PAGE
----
Genes associated with hot defensive bee ball in the Japanese honeybee, Apis cerana japonica

Takahiro Kamioka, Hiromu C. Suzuki, Atsushi Ugajin, Yuta Yamaguchi, Masakazu Nishimura, Tetsuhiko Sasaki, Masato Ono, Masakado Kawata

Research output: Contribution to journalArticlepeer-review


Background: The Japanese honeybee, Apis cerana japonica, shows a specific defensive behavior, known as a “hot defensive bee ball,” used against the giant hornet, Vespa mandarinia. Hundreds of honeybee workers surround a hornet and make a “bee ball” during this behavior. They maintain the ball for around 30 min, and its core temperature can reach 46. Although various studies have been conducted on the characteristics of this behavior, its molecular mechanism has yet to be elucidated. Here, we performed a comprehensive transcriptomic analysis to detect candidate genes related to balling behavior. Results: The expression levels of differentially expressed genes (DEGs) in the brain, flight muscle, and fat body were evaluated during ball formation and incubation at 46 °C. The DEGs detected during ball formation, but not in response to heat, were considered important for ball formation. The expression of genes related to rhodopsin signaling were increased in all tissues during ball formation. DEGs detected in one or two tissues during ball formation were also identified. Conclusions: Given that rhodopsin is involved in temperature sensing in Drosophila, the rhodopsin-related DEGs in A. cerana japonica may be involved in temperature sensing specifically during ball formation.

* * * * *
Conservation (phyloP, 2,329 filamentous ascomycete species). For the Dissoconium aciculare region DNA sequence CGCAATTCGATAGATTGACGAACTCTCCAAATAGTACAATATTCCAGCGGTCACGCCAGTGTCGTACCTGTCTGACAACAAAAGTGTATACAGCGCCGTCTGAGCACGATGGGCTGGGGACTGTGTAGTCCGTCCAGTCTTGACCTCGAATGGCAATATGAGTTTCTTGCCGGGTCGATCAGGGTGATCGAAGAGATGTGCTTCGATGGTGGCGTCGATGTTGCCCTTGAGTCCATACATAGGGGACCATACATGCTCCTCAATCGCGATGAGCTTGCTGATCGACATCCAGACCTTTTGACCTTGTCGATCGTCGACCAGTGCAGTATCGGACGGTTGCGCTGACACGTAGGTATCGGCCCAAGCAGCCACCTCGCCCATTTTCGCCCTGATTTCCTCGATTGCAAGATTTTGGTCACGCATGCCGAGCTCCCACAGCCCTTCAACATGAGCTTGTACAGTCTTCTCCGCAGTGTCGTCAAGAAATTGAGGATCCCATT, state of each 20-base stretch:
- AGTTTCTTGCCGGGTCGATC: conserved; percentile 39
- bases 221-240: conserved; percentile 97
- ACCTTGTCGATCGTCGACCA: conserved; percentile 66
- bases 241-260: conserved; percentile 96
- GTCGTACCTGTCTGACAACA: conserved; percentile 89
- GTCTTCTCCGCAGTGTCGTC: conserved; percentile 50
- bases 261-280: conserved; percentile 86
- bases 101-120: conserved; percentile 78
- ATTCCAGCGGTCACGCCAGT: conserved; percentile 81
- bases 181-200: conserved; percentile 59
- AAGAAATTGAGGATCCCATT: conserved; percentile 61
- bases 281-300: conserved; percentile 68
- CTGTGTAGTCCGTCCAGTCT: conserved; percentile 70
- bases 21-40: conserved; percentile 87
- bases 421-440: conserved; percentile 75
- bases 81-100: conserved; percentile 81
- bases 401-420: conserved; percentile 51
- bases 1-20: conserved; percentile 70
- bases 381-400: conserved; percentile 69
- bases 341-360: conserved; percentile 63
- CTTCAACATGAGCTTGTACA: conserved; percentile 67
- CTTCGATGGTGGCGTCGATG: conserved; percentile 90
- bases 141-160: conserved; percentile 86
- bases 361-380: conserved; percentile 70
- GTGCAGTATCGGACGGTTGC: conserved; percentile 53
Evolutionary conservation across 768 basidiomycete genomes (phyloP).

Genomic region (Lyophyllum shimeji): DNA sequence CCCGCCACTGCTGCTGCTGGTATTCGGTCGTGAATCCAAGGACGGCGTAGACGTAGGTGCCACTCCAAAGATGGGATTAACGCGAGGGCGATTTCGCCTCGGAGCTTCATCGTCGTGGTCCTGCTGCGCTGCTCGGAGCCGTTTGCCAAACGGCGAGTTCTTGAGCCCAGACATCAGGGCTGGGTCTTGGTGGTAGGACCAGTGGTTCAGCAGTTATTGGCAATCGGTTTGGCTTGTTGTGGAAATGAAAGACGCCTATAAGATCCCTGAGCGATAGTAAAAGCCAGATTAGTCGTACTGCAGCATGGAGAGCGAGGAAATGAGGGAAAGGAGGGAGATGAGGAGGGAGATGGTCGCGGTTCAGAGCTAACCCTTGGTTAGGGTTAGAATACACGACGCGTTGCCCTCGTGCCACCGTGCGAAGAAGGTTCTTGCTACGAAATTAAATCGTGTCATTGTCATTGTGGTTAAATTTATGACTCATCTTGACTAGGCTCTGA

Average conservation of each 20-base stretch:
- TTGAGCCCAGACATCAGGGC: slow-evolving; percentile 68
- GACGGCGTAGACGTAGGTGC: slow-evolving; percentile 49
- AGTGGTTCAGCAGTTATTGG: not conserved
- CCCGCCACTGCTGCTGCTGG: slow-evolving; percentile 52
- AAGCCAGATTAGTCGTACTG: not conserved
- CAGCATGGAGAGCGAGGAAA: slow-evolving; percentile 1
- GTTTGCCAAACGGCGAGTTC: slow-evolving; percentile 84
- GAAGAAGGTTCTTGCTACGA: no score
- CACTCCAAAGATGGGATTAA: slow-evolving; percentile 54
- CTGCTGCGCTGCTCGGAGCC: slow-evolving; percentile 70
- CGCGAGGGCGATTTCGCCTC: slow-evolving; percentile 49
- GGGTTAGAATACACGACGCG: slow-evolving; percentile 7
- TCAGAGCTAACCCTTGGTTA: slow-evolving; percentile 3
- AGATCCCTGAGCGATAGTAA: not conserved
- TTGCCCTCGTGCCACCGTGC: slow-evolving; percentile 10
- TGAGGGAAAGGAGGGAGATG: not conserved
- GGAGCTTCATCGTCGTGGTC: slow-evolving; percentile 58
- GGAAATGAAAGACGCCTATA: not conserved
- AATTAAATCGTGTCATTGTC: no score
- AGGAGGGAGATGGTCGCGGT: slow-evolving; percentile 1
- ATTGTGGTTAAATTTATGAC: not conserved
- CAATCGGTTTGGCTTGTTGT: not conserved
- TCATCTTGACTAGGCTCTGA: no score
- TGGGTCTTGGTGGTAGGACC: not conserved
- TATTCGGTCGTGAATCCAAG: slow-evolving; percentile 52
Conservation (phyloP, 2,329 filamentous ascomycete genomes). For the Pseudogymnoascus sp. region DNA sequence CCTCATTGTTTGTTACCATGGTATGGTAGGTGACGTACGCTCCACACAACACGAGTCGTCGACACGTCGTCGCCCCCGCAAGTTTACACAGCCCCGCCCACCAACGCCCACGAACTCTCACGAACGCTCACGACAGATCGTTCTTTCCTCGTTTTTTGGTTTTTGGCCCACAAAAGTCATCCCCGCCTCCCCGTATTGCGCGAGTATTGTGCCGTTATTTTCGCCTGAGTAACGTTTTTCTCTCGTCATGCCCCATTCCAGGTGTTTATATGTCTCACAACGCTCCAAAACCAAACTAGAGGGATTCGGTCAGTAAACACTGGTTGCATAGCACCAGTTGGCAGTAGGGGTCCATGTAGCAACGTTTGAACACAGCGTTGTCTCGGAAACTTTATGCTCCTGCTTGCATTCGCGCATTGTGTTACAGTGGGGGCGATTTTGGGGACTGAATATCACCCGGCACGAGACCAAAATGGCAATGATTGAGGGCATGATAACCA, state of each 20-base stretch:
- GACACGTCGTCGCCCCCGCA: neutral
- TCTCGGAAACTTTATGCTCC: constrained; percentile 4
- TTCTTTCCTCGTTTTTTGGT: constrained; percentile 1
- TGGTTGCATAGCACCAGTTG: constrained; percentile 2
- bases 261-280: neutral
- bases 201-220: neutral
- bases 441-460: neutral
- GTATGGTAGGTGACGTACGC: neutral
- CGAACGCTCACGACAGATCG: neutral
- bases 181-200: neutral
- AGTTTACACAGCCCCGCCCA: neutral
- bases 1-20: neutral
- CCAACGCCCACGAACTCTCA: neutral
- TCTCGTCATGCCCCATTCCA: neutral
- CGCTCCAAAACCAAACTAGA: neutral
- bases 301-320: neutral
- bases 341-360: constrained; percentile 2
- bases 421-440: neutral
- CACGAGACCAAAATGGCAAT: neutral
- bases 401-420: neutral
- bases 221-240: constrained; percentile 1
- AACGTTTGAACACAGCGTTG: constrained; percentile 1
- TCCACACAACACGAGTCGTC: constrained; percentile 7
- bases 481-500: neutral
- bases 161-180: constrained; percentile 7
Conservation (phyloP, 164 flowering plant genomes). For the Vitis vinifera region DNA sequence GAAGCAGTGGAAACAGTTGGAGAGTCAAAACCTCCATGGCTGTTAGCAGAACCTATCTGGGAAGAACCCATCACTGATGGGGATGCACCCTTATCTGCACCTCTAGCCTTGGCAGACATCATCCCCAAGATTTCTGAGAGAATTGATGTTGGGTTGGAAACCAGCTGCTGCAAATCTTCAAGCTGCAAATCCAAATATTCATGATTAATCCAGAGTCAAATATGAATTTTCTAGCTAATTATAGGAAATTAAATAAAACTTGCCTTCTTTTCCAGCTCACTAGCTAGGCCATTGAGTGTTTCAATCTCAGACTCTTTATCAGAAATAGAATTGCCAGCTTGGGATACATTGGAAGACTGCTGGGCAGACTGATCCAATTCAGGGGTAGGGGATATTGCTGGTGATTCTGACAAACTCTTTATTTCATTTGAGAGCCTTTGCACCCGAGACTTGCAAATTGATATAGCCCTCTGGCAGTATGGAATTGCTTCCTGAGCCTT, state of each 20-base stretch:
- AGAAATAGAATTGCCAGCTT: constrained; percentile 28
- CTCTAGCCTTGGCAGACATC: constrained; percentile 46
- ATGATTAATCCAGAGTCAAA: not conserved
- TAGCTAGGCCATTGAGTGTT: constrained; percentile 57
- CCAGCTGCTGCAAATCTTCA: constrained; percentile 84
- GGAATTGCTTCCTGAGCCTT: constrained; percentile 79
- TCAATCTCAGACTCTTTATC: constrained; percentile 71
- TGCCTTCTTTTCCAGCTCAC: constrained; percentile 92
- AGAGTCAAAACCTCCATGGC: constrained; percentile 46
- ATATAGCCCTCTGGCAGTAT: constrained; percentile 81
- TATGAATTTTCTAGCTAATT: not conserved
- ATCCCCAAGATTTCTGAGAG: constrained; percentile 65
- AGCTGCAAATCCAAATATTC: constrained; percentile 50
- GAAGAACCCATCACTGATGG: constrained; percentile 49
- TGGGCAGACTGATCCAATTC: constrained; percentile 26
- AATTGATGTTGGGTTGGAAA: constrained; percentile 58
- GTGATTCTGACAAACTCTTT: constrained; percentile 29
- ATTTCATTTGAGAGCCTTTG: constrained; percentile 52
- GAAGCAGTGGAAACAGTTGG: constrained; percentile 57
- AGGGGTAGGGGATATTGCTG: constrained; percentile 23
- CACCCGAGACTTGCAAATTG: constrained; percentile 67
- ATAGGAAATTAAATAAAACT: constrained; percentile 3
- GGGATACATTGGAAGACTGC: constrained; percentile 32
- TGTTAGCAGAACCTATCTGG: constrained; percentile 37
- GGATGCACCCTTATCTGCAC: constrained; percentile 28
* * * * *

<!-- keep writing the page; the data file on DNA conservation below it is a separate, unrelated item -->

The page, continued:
Original languageEnglish
Article number31
JournalBMC Ecology and Evolution
Issue number1
Publication statusPublished - 2022 Dec


  • Apis cerana japonica
  • Differential gene expression
  • Hot defensive bee ball
  • RNA-seq
  • Rhodopsin
  • Thermal sensitivity

ASJC Scopus subject areas

  • Ecology, Evolution, Behavior and Systematics
  • Environmental Science(all)


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